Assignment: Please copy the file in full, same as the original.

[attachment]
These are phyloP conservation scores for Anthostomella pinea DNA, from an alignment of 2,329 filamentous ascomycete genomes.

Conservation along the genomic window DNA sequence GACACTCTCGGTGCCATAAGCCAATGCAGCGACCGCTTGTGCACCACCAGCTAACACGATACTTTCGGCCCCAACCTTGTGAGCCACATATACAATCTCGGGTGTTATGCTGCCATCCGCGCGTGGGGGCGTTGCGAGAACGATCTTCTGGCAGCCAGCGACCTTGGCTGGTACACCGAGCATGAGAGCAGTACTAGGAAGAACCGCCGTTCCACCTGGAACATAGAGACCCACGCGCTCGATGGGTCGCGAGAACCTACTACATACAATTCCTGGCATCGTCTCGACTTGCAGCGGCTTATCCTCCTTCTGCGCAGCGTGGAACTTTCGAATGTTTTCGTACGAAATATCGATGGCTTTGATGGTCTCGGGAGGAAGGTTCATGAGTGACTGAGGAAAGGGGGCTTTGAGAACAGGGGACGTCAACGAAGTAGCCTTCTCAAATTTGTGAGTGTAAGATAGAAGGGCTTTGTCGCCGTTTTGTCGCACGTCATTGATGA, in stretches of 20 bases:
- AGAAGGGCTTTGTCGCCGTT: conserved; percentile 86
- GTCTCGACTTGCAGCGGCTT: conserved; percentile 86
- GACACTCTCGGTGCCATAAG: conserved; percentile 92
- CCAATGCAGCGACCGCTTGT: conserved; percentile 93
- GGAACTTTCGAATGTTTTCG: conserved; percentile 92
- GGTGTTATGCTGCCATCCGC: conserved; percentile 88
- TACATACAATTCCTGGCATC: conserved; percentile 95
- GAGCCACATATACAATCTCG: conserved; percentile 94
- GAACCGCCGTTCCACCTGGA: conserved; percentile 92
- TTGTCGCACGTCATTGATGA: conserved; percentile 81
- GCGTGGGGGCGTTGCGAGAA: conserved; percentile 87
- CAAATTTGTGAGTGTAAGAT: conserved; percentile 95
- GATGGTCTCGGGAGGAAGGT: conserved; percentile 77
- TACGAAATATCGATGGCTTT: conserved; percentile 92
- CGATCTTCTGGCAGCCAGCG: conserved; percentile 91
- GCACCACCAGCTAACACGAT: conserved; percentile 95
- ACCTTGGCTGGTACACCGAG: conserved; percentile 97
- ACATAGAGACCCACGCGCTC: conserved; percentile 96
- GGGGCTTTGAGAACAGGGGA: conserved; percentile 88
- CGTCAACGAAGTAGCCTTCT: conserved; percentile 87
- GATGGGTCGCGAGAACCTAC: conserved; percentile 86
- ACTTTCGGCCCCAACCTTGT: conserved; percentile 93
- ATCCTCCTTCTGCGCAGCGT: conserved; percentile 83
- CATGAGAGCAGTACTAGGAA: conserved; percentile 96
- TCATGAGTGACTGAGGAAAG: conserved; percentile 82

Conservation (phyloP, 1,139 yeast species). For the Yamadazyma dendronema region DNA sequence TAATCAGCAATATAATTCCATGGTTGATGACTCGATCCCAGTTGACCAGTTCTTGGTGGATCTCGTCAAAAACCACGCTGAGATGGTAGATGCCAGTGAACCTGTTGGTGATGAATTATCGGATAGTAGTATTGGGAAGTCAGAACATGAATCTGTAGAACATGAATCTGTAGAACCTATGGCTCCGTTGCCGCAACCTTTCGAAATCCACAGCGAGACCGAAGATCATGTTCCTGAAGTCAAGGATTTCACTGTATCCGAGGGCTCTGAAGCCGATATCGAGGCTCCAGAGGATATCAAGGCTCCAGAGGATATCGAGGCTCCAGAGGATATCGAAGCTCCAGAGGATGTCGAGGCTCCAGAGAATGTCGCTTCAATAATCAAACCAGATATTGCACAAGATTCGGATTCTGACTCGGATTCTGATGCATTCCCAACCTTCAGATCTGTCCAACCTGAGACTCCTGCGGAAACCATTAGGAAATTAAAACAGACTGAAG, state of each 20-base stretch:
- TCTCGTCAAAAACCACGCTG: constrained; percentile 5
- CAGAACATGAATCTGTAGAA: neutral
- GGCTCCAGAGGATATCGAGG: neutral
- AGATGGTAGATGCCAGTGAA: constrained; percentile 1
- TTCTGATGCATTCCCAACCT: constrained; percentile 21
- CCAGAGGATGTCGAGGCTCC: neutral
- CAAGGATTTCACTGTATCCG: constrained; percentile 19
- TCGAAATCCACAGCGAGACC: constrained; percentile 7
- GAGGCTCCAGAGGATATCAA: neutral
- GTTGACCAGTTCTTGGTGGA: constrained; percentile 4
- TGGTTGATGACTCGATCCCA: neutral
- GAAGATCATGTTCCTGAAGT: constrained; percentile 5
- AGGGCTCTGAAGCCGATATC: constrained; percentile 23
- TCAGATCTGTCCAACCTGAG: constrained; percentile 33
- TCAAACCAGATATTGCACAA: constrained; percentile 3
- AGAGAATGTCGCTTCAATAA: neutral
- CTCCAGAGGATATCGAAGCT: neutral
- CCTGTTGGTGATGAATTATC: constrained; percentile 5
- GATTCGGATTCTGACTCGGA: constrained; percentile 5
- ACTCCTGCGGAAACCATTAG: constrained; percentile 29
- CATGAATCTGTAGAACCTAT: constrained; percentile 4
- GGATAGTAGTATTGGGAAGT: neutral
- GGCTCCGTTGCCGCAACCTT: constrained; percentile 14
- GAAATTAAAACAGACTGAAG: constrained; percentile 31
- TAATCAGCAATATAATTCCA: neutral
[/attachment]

These are phyloP conservation scores for Anthostomella pinea DNA, from an alignment of 2,329 filamentous ascomycete genomes.

Conservation along the genomic window DNA sequence GACACTCTCGGTGCCATAAGCCAATGCAGCGACCGCTTGTGCACCACCAGCTAACACGATACTTTCGGCCCCAACCTTGTGAGCCACATATACAATCTCGGGTGTTATGCTGCCATCCGCGCGTGGGGGCGTTGCGAGAACGATCTTCTGGCAGCCAGCGACCTTGGCTGGTACACCGAGCATGAGAGCAGTACTAGGAAGAACCGCCGTTCCACCTGGAACATAGAGACCCACGCGCTCGATGGGTCGCGAGAACCTACTACATACAATTCCTGGCATCGTCTCGACTTGCAGCGGCTTATCCTCCTTCTGCGCAGCGTGGAACTTTCGAATGTTTTCGTACGAAATATCGATGGCTTTGATGGTCTCGGGAGGAAGGTTCATGAGTGACTGAGGAAAGGGGGCTTTGAGAACAGGGGACGTCAACGAAGTAGCCTTCTCAAATTTGTGAGTGTAAGATAGAAGGGCTTTGTCGCCGTTTTGTCGCACGTCATTGATGA, in stretches of 20 bases:
- AGAAGGGCTTTGTCGCCGTT: conserved; percentile 86
- GTCTCGACTTGCAGCGGCTT: conserved; percentile 86
- GACACTCTCGGTGCCATAAG: conserved; percentile 92
- CCAATGCAGCGACCGCTTGT: conserved; percentile 93
- GGAACTTTCGAATGTTTTCG: conserved; percentile 92
- GGTGTTATGCTGCCATCCGC: conserved; percentile 88
- TACATACAATTCCTGGCATC: conserved; percentile 95
- GAGCCACATATACAATCTCG: conserved; percentile 94
- GAACCGCCGTTCCACCTGGA: conserved; percentile 92
- TTGTCGCACGTCATTGATGA: conserved; percentile 81
- GCGTGGGGGCGTTGCGAGAA: conserved; percentile 87
- CAAATTTGTGAGTGTAAGAT: conserved; percentile 95
- GATGGTCTCGGGAGGAAGGT: conserved; percentile 77
- TACGAAATATCGATGGCTTT: conserved; percentile 92
- CGATCTTCTGGCAGCCAGCG: conserved; percentile 91
- GCACCACCAGCTAACACGAT: conserved; percentile 95
- ACCTTGGCTGGTACACCGAG: conserved; percentile 97
- ACATAGAGACCCACGCGCTC: conserved; percentile 96
- GGGGCTTTGAGAACAGGGGA: conserved; percentile 88
- CGTCAACGAAGTAGCCTTCT: conserved; percentile 87
- GATGGGTCGCGAGAACCTAC: conserved; percentile 86
- ACTTTCGGCCCCAACCTTGT: conserved; percentile 93
- ATCCTCCTTCTGCGCAGCGT: conserved; percentile 83
- CATGAGAGCAGTACTAGGAA: conserved; percentile 96
- TCATGAGTGACTGAGGAAAG: conserved; percentile 82

Conservation (phyloP, 1,139 yeast species). For the Yamadazyma dendronema region DNA sequence TAATCAGCAATATAATTCCATGGTTGATGACTCGATCCCAGTTGACCAGTTCTTGGTGGATCTCGTCAAAAACCACGCTGAGATGGTAGATGCCAGTGAACCTGTTGGTGATGAATTATCGGATAGTAGTATTGGGAAGTCAGAACATGAATCTGTAGAACATGAATCTGTAGAACCTATGGCTCCGTTGCCGCAACCTTTCGAAATCCACAGCGAGACCGAAGATCATGTTCCTGAAGTCAAGGATTTCACTGTATCCGAGGGCTCTGAAGCCGATATCGAGGCTCCAGAGGATATCAAGGCTCCAGAGGATATCGAGGCTCCAGAGGATATCGAAGCTCCAGAGGATGTCGAGGCTCCAGAGAATGTCGCTTCAATAATCAAACCAGATATTGCACAAGATTCGGATTCTGACTCGGATTCTGATGCATTCCCAACCTTCAGATCTGTCCAACCTGAGACTCCTGCGGAAACCATTAGGAAATTAAAACAGACTGAAG, state of each 20-base stretch:
- TCTCGTCAAAAACCACGCTG: constrained; percentile 5
- CAGAACATGAATCTGTAGAA: neutral
- GGCTCCAGAGGATATCGAGG: neutral
- AGATGGTAGATGCCAGTGAA: constrained; percentile 1
- TTCTGATGCATTCCCAACCT: constrained; percentile 21
- CCAGAGGATGTCGAGGCTCC: neutral
- CAAGGATTTCACTGTATCCG: constrained; percentile 19
- TCGAAATCCACAGCGAGACC: constrained; percentile 7
- GAGGCTCCAGAGGATATCAA: neutral
- GTTGACCAGTTCTTGGTGGA: constrained; percentile 4
- TGGTTGATGACTCGATCCCA: neutral
- GAAGATCATGTTCCTGAAGT: constrained; percentile 5
- AGGGCTCTGAAGCCGATATC: constrained; percentile 23
- TCAGATCTGTCCAACCTGAG: constrained; percentile 33
- TCAAACCAGATATTGCACAA: constrained; percentile 3
- AGAGAATGTCGCTTCAATAA: neutral
- CTCCAGAGGATATCGAAGCT: neutral
- CCTGTTGGTGATGAATTATC: constrained; percentile 5
- GATTCGGATTCTGACTCGGA: constrained; percentile 5
- ACTCCTGCGGAAACCATTAG: constrained; percentile 29
- CATGAATCTGTAGAACCTAT: constrained; percentile 4
- GGATAGTAGTATTGGGAAGT: neutral
- GGCTCCGTTGCCGCAACCTT: constrained; percentile 14
- GAAATTAAAACAGACTGAAG: constrained; percentile 31
- TAATCAGCAATATAATTCCA: neutral